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Kikelomo Oludemi is a Berlin-based DJ, Boiler Room host, and co-founder of Oroko Radio. Growing up with international music influences, she is making her own space in the music industry and building a platform for those that need to be heard.
“I would like to showcase not only everything amazing coming from the continent, but also from collaborations between these communities around the world. I wouldn’t even say it’s about music first, it’s about the desire to have a stronger community.”
“Whether it’s being Black, being a woman, or West African, my identity inherently plays a role in the development of the sound I play, but I don’t want that to be at the forefront of the way I move in the industry. First and foremost, I want people to respect me for the music I play and my skills.”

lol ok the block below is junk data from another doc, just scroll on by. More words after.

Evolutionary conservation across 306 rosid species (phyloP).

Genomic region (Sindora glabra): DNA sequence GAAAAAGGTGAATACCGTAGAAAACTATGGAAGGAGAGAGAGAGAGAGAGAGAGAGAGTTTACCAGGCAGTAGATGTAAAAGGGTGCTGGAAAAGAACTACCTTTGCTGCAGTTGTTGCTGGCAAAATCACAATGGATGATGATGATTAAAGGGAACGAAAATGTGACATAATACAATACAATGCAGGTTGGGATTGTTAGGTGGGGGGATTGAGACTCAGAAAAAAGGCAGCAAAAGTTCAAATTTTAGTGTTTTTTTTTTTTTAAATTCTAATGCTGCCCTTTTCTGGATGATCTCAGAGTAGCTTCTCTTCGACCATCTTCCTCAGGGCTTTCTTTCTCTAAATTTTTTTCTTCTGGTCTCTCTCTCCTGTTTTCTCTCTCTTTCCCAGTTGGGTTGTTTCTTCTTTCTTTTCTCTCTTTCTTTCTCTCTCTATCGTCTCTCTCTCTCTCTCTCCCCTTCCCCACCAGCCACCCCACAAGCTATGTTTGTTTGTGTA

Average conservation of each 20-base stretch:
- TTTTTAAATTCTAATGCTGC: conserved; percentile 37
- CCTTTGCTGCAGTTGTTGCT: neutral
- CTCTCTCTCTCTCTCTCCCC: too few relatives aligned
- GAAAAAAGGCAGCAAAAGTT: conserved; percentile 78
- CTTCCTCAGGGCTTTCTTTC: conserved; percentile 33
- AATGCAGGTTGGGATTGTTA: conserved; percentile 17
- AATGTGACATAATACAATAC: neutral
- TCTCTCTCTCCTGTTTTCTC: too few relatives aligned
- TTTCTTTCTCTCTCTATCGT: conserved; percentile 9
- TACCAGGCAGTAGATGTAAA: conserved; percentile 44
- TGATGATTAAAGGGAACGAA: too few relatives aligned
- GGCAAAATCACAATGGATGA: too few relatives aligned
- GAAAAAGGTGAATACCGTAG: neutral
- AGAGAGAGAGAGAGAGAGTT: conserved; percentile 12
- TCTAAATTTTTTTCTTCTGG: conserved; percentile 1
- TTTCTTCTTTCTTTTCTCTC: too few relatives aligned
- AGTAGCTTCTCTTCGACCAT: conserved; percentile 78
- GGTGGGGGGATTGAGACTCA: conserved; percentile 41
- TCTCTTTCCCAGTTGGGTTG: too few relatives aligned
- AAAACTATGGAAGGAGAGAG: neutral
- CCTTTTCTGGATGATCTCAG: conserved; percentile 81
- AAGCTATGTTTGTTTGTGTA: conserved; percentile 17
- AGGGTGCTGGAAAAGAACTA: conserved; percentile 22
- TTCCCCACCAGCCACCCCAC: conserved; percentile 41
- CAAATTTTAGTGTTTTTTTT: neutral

With over 70 residents from 15 countries across 4 continents, Oroko Radio & Artist Residency aims to connect, inspire and empower Africans and the Diaspora across the globe through conversation and collaboration. Oroko Radio provides a stage for local musicians, DJs, thinkers, moderators, and content creators: an independent hub for expression of self and thought through sound. It also serves as a platform for the content generated through the Oroko Artist Residency.